Thursday, May 14, 2015

Topaz Museum Field Trip

If you are going to visit the Topaz Internment Camp, it's definitely worth a stop at the new Topaz Museum in Delta first. We thought the exhibits were really interesting, and especially liked going into the barracks to see what the living and recreation areas were like for the internees.
The first things we saw were these beautiful pieces of shell jewelry made by some of the internees. They would go up into the mountains and collect these tiny shells (left over from ancient Lake Bonneville) and then glue them and paint them to make these exquisite little decorations. I loved seeing how the people there made the best of their circumstances and tried to beautify their surroundings as much as they could. We saw a whole bunch of these shells while we were over at the Topaz Camp site, so they must have just had piles and piles of them. Aren't the little Minnie and Micky Mouse (bottom shelf, above) cute? And my favorite is that gorgeously intricate chrysanthemum brooch.
More shell jewelry, and some lovely carved wooden pieces, too.
There's quite a large exhibit of art at the museum. There were some really good artists at the camp, and they taught art and painting classes to others as well. (Here are some adorable preschool kids painting!) I really liked these watercolor depictions of different seasons at the camp. The colors in the sky are so lovely! And I love the way the mountain in the distance (Topaz Mountain?) is reminiscent of Mount Fuji.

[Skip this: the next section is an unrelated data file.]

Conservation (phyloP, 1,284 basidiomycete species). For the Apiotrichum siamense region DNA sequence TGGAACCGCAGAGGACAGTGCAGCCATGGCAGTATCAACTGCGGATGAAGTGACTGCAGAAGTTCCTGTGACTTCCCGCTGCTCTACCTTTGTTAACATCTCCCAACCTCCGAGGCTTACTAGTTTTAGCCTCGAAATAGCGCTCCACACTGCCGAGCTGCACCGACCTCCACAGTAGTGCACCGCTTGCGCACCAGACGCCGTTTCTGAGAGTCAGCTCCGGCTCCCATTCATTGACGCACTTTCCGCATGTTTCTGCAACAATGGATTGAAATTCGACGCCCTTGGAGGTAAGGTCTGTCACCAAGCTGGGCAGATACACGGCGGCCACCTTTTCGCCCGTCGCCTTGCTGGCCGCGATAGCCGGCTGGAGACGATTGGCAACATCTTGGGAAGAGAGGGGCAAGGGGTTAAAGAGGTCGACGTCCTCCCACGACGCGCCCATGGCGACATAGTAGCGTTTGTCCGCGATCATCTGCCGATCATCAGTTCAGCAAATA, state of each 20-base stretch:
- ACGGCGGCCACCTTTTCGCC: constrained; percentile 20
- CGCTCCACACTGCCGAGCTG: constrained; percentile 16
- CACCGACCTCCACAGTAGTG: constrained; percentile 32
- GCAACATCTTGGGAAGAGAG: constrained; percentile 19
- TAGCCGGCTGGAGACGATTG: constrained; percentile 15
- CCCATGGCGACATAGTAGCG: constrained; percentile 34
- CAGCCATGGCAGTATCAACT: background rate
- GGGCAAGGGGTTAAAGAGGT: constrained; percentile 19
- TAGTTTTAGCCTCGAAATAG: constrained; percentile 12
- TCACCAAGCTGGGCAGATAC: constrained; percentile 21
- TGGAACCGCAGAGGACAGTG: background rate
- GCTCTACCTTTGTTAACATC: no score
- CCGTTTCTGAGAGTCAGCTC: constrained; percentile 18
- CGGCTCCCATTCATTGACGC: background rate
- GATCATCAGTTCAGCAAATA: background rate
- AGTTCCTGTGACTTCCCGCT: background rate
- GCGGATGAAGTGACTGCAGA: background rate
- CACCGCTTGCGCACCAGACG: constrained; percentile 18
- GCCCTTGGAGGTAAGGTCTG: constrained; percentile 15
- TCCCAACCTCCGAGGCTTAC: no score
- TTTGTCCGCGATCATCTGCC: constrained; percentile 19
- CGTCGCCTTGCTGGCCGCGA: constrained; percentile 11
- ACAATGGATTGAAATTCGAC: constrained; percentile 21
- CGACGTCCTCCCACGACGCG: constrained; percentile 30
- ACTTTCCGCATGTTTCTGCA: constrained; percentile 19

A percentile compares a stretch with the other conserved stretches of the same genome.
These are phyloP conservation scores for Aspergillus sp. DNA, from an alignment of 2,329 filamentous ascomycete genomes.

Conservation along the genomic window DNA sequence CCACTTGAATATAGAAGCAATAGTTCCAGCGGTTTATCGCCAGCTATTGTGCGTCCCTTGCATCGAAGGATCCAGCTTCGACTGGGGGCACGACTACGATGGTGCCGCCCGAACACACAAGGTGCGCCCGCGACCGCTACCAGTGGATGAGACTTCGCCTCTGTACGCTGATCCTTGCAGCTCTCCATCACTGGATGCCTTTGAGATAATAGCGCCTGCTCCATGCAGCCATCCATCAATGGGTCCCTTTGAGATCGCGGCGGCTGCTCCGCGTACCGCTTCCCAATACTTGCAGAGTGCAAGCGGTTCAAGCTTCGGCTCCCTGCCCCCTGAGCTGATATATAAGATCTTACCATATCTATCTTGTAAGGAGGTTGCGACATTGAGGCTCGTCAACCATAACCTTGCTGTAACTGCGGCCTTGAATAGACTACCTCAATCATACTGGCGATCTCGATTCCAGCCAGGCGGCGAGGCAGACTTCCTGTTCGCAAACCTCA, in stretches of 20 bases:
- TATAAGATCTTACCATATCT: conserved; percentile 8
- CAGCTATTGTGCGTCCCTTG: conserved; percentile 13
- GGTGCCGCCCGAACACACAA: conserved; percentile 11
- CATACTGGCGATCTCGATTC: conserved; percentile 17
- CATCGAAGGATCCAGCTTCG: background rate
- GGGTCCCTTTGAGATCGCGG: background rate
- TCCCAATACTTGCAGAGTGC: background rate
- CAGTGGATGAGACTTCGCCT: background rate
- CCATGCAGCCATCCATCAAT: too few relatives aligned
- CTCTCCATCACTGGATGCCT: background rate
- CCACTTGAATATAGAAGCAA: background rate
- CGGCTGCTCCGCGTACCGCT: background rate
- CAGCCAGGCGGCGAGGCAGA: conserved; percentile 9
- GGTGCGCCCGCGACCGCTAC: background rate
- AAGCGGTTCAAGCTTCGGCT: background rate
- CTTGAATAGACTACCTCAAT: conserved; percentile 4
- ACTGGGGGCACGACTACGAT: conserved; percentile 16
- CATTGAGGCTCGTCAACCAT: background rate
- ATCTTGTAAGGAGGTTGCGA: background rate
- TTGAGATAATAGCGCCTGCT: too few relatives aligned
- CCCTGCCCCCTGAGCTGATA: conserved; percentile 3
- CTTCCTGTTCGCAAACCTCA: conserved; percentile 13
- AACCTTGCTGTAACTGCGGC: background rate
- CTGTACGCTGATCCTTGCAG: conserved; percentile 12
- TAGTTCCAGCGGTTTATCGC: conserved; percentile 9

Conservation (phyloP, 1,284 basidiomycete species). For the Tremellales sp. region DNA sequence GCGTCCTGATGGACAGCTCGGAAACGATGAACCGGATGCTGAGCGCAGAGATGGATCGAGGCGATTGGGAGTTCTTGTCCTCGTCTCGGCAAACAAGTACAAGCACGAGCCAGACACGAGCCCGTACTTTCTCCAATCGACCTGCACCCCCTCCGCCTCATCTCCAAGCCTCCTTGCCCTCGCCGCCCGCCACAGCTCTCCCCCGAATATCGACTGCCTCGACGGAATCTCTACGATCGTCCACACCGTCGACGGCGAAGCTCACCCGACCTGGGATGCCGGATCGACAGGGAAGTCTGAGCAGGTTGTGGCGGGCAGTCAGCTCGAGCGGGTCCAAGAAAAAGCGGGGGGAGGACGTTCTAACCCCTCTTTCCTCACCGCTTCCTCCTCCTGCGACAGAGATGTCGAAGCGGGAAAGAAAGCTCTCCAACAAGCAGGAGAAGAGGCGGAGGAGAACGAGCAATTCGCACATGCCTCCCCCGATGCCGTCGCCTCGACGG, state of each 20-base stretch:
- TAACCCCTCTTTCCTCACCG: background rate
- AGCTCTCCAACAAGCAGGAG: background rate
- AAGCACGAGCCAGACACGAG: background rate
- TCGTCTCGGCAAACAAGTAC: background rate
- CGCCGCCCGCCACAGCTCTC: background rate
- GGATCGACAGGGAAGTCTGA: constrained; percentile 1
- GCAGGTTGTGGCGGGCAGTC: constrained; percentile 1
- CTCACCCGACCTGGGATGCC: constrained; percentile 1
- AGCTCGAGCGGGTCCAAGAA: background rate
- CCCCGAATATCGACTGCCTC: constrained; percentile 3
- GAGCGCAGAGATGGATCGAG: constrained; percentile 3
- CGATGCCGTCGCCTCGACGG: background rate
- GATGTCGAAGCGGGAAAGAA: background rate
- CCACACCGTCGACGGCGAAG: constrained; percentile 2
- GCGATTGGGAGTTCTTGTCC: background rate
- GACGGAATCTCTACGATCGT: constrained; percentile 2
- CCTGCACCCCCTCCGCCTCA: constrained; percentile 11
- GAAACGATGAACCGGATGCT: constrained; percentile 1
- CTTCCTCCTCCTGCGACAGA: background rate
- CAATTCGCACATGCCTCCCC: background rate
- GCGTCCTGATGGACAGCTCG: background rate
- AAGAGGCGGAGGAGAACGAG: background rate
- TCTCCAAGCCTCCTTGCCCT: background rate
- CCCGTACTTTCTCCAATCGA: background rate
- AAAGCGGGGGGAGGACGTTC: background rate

Junie particularly liked this picture of a girl and her pet pig. Look how she hugs him! :)
Malachi liked the sweeping, inky lines of this bird on a branch (and the beautiful signature below).
This was interesting, showing the set-up for a calligraphy station, with all the supplies. We thought the paper weight above and felt cloth below were great ideas (when we did calligraphy ourselves, we noticed how much the ink can tend to bleed through the paper if you aren't careful).
Here we are inside one of the barracks. The beds and mattresses were standard issue, but the other furniture was made by the internees. A family of four would have slept in a room like this. 
In the corner of the room there was a little coal-burning stove for warmth. I don't know if they ever cooked here, or if all their meals were in the mess hall?
Here is Daisy by some of the handmade furniture from the camp. They made some really beautiful things (one of the men made an amazing wooden Noah's Ark that is on display at the front of the museum. It's gorgeous!) and we loved the miniature chairs clearly built for children. The furniture really helped make the barracks look cozier and more home-like—you can see a picture here.

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